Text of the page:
Third one: there was a house being built on a lot so they bulldozed some large elms and cottonwood trees and just left them in a huge pile in the wooded area behind the back yard. we built what we thought was close to a real house by scavenging enough plywood to make our first rectangular above ground structure. It had carpet and door and windows and even a small table with a lamp and huge radio shack police scanner which we would run multiple extension cords to the build sites power. We felt like it was our bandit hideout, thinking we would hear if the police were coming to kick us off the land and we could grab our lamp and radio and run like hell.this never happened.

    we built many others like tipi and yurt type ones we could relocate but never as big or permanent.

    our skills learning all this did pay off because around 13 t0 15yrs old my friends and I started building skate and bike ramps for ourselves then selling ones for profit.

    It’s funny to think all those hours we spent building things and all are gone now without a trace.

  3. When I see what my kids have done in the forest, it triggers memories of my childhood adventures. I hope they enjoy their little private spaces as much as I did!

  4. We bought our new house, the front acre (a square acre of woods) had a ruin very similar to the one in the photo — clearly something which used to be a scaffold for a much larger and higher-up piece that has since fallen. I haven’t the heart to remove it yet; I figure one day my girls (now 5 and 2) will be able to scavenge it for parts. Go Go Girl Treehouse Power!

  5. I grew up in the Southwest where the desert is, for the most part, devoid of forest and large trees. Next to my house was a large, abandoned army bombing range (which had been cleared of live ordnance) that had many large craters. So rather than build up, we built down – basically just covering the craters with palettes and brush. You could also use barbed wire if you were willing to drag it to your location. I remember seeing our abandoned sites for many years afterwards.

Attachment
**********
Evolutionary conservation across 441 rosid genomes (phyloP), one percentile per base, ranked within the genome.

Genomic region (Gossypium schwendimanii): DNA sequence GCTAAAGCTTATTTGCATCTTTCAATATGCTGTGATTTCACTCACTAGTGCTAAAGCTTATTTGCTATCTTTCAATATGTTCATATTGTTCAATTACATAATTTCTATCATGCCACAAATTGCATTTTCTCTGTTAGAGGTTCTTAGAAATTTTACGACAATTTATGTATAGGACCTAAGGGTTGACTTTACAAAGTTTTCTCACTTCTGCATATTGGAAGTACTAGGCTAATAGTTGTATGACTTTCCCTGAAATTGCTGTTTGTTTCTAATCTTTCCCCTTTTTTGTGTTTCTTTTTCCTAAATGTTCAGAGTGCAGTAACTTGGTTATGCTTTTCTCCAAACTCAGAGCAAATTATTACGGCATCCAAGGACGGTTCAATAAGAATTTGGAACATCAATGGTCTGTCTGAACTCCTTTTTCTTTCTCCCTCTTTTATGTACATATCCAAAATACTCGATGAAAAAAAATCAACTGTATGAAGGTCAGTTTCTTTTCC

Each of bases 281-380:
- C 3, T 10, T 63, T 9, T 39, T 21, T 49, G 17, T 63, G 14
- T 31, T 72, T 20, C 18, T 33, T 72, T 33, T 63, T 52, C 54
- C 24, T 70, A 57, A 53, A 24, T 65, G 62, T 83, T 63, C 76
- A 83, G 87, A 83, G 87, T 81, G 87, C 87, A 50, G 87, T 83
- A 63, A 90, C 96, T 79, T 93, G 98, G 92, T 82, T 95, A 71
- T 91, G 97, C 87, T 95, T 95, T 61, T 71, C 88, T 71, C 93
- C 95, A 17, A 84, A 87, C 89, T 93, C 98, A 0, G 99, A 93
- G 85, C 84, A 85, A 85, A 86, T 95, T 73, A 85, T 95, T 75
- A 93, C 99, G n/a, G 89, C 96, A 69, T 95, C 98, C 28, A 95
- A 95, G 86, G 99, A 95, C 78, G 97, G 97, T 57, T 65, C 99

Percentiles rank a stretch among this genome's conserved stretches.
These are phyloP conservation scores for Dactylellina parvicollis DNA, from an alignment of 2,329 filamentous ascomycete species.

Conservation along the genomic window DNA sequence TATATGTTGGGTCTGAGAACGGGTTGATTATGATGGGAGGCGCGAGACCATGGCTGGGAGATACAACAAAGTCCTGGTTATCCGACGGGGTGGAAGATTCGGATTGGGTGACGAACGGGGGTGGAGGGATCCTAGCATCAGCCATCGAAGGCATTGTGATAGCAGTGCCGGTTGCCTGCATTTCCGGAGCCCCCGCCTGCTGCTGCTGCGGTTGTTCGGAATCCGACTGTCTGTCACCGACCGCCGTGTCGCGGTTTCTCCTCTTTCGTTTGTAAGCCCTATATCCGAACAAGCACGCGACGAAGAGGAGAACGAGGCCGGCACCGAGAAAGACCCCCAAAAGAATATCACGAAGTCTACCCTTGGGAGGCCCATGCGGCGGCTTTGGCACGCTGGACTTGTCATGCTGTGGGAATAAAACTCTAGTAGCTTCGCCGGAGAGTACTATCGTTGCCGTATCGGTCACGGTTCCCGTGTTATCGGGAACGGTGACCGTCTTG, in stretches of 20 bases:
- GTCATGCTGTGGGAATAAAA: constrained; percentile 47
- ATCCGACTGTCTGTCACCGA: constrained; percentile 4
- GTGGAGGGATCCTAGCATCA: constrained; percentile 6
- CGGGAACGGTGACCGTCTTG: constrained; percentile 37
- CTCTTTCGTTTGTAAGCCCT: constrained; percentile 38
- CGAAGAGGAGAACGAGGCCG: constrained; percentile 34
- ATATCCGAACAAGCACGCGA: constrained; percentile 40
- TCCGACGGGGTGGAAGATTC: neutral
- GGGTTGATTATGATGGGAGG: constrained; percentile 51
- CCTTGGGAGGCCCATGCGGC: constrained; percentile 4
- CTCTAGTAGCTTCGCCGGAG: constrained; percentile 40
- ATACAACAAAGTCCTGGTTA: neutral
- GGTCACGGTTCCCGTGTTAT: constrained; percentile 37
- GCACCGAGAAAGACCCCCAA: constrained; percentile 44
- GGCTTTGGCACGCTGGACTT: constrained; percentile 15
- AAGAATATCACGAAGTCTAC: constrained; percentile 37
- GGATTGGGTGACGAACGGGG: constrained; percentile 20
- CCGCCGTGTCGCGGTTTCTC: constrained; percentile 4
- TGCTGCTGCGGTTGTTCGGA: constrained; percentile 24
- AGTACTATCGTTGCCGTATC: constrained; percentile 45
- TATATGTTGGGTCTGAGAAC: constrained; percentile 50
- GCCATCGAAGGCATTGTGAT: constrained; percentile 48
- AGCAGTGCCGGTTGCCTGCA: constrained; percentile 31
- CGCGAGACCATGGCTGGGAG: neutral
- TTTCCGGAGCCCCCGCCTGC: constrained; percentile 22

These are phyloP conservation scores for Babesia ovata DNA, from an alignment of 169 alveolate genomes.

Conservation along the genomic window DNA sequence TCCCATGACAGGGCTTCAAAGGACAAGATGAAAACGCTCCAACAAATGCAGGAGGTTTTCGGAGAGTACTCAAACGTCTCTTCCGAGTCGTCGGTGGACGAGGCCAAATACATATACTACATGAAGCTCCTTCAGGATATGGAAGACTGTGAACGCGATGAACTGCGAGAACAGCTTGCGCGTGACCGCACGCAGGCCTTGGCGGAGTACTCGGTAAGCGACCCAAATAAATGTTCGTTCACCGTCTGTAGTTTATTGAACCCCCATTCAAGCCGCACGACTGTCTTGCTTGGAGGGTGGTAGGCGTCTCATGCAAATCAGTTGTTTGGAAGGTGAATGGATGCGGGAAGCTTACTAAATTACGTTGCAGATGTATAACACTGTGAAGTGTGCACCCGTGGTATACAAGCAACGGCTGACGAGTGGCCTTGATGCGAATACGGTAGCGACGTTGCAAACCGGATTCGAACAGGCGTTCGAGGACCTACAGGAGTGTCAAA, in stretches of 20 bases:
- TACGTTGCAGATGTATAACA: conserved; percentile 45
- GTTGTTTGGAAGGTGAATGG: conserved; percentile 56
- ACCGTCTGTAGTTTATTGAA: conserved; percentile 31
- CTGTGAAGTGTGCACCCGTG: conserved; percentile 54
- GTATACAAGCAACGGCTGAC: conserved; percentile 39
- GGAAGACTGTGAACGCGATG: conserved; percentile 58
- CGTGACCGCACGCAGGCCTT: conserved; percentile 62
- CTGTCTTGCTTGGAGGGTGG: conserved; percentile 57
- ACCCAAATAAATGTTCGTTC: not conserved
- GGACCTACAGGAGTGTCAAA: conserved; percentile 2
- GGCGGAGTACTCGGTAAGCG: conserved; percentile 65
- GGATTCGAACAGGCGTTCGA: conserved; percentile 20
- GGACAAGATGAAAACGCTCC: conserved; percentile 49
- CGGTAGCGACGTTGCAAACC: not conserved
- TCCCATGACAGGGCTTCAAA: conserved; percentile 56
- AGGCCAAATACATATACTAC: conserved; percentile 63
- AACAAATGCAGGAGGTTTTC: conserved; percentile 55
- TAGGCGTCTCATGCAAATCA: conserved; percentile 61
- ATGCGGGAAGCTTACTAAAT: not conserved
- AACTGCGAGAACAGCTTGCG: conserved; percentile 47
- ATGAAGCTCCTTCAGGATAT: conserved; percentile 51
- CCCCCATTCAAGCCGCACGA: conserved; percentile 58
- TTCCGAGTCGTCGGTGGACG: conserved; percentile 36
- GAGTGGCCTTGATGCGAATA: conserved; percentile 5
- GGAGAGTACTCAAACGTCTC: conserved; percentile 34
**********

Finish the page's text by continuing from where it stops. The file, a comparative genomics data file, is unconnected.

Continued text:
6. Hmm. Reminds me of an exception from when I was a kid.

    Where I grew up was still far enough away from the city that there were plenty of wilderness/woodsy bits that no one wanted, including this great area along a creek, where the mixture of creek and big rocks sticking out of the ground had lead to a sparsely wooded area hidden behind more tightly grown trees and brush. It was great.

    And then one day workmen showed up. They didn’t clear for a house – instead, they set up a good, strong bridge over the creek, with big thick beams holding it up, and some picnic tables… some family did own the land, and decided to make this their private picnic spot, I guess. I think I may have met them once. They didn’t mind us playing around it when they weren’t there.

    And then.. I think after a year or two… they never came back. The bridge lasted for a while unmaintained, but we were too young to really know what to do – or to care, that was the adult’s thing – and so it slowly began to rot and fall apart, bit by bit, until by now I’m not sure I’d be able to find more than the remains of where the supports had been sunk.

    But while it lasted it was wonderful.